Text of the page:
The Evocativeness of Decomposing Film: Watch the 1926 Hollywood Movie The Bells Become the Experimental 2004 Short Film, Light Is Calling

We think of movies as last­ing for­ev­er. And since we can pull up videos of films from 50, 80, even 100 years ago, why should­n’t we? But as every­one who dives deep into this his­to­ry of cin­e­ma knows, the fur­ther back in time you go, the more movies are “lost,” whol­ly or par­tial­ly. In the case of the lat­ter, bits and pieces remain of film — actu­al, phys­i­cal film — but often they’ve been poor­ly pre­served and thus have bad­ly degrad­ed. Still, they have val­ue, and not just to cin­e­ma schol­ars. The thir­ty-year-long career of film­mak­er Bill Mor­ri­son, for instance, demon­strates just how evoca­tive­ly film at the end of its life can be put to artis­tic use.

“Cre­at­ed using a decom­pos­ing 35mm print of the crime dra­ma The Bells (1926), the exper­i­men­tal short Light Is Call­ing (2004) depicts a dreamy encounter between a sol­dier and a mys­te­ri­ous woman,” says Aeon. “With images that reveal them­selves only to dis­tort and dis­ap­pear into the decay­ing amber-tint­ed nitrate,” Mor­ri­son “invites view­ers to med­i­tate on the fleet­ing nature of all things phys­i­cal and emo­tion­al, while a min­i­mal­is­tic vio­lin score suf­fus­es the cen­tu­ry-old images with a wist­ful, haunt­ing beau­ty.” Light Is Call­ing would have one kind of poignan­cy if The Bells were a lost film, but since you can watch it in full just below — and with a decent­ly kept-up image, by the stan­dards of mid-1920s movies — it has quite anoth­er.

Like many pic­tures of the silent era, The Bells was adapt­ed from a stage play, in this case Alexan­dre Cha­tri­an and Emile Erck­man­n’s Le Juif Polon­ais. Orig­i­nal­ly writ­ten in 1867, the play was turned into an opera before it was turned into a film — which first hap­pened in 1911 in Aus­tralia, then in 1913 and 1918 in Amer­i­ca, then in 1928 in a British-Bel­gian co-pro­duc­tion. This 1926 Hol­ly­wood ver­sion, which fea­tures such big names of the day as Boris Karloff and Lionel Bar­ry­more, came as Le Juif Polon­ais’ fifth film adap­ta­tion, but not its last: two more, made in Britain and Aus­tralia, would fol­low in the 1930s. The mate­r­i­al of the sto­ry, altered and altered again through gen­er­a­tions of use, feels suit­able indeed for Light Is Call­ing, whose thor­ough­ly dam­aged images make us imag­ine the inten­tions of the orig­i­nal, each in our own way.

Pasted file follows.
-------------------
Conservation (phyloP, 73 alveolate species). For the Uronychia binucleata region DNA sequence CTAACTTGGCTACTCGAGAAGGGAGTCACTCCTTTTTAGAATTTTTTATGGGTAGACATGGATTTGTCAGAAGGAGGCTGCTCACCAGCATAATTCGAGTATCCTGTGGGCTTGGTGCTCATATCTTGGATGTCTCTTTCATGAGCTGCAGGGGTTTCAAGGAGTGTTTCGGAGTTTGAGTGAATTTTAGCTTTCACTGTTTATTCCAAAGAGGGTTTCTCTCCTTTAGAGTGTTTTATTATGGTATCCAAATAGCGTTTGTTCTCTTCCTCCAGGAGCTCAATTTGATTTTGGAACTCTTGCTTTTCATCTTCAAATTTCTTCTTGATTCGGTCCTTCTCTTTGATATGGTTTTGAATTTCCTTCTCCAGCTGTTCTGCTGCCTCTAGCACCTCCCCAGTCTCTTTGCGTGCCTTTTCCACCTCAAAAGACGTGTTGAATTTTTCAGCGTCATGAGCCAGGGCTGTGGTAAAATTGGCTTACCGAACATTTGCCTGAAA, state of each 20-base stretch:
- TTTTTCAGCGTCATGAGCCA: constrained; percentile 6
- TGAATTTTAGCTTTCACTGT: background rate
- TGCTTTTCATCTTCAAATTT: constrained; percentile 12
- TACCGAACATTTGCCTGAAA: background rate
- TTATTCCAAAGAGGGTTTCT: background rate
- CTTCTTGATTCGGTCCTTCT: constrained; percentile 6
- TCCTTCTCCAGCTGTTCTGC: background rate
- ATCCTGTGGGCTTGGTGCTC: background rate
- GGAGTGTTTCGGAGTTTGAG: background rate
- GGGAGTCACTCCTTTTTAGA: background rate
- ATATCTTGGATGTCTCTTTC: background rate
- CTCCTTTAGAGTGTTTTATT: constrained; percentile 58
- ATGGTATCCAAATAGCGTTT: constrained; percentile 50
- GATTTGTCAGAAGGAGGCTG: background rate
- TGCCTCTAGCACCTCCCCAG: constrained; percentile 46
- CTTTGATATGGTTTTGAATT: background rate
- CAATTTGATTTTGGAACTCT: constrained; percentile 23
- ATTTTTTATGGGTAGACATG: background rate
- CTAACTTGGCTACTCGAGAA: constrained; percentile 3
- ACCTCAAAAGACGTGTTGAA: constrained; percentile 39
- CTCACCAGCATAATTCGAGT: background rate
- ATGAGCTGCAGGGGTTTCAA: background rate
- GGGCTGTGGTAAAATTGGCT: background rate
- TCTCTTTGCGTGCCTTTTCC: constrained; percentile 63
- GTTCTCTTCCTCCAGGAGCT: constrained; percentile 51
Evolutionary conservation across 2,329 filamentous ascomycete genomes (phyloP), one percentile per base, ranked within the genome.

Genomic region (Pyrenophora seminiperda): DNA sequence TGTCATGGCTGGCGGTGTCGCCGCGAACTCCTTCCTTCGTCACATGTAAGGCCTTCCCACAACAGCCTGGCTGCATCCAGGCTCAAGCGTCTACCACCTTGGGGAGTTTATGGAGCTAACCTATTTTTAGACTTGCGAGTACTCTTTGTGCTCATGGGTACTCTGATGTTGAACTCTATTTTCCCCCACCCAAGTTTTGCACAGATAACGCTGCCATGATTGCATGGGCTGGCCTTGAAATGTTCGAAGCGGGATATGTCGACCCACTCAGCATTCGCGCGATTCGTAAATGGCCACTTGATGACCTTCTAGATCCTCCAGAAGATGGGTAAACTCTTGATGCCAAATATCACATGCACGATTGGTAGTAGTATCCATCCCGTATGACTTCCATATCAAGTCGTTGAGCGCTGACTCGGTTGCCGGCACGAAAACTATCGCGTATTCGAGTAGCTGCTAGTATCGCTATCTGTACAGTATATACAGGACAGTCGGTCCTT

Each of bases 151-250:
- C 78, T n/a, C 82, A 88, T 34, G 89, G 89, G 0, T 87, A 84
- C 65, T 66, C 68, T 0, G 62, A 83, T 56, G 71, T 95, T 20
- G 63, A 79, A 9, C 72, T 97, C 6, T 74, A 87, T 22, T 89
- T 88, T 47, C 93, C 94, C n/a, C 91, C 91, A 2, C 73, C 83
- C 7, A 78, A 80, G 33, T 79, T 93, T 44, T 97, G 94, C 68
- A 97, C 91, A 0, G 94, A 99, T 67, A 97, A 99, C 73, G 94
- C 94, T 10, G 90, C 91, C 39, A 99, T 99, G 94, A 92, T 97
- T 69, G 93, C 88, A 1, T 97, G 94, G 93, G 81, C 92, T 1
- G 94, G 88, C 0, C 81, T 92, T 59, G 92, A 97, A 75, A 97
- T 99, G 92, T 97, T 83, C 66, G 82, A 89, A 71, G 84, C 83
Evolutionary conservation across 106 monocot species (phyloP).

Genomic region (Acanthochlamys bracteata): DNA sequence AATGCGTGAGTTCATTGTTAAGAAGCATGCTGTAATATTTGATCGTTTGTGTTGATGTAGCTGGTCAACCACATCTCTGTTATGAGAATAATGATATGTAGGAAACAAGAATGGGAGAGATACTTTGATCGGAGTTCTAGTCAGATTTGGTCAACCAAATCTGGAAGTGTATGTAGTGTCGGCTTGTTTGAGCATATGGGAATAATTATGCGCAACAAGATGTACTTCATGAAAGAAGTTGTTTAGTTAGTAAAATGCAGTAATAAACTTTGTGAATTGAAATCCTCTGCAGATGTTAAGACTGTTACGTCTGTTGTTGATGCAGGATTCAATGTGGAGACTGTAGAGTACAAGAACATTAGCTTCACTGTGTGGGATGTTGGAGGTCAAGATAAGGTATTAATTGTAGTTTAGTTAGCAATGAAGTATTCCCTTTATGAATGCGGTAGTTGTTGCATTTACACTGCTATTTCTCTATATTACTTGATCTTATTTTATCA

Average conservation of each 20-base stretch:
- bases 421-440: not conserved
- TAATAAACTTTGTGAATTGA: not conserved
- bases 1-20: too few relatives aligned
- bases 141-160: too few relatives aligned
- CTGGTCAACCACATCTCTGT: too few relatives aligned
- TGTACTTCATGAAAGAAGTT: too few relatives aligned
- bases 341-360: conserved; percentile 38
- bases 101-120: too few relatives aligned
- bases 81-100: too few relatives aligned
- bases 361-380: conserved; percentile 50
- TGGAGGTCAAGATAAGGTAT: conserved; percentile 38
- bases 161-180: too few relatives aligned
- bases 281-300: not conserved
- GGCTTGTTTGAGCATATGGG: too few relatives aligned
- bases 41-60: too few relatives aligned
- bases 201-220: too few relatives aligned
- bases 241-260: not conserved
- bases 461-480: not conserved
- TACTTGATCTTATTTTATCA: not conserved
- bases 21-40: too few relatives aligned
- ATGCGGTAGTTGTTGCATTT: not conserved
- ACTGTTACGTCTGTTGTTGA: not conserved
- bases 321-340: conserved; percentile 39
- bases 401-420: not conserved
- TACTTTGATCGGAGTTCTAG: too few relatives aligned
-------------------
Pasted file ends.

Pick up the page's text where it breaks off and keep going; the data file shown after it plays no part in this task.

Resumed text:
via Aeon

Relat­ed Con­tent:

The Beau­ty of Degrad­ed Art: Why We Like Scratchy Vinyl, Grainy Film, Wob­bly VHS & Oth­er Ana­log-Media Imper­fec­tion

What the First Movies Real­ly Looked Like: Dis­cov­er the IMAX Films of the 1890s

The Ear­li­est Known Motion Pic­ture, 1888’s Round­hay Gar­den Scene, Restored with Arti­fi­cial Intel­li­gence

Watch Alain Resnais’ Short, Evoca­tive Film on the Nation­al Library of France (1956)

See What David Lynch Can Do With a 100-Year-Old Cam­era and 52 Sec­onds of Film

Based in Seoul, Col­in Mar­shall writes and broad­casts on cities, lan­guage, and cul­ture. His projects include the book The State­less City: a Walk through 21st-Cen­tu­ry Los Ange­les and the video series The City in Cin­e­ma. Fol­low him on Twit­ter at @colinmarshall, on Face­book, or on Insta­gram.

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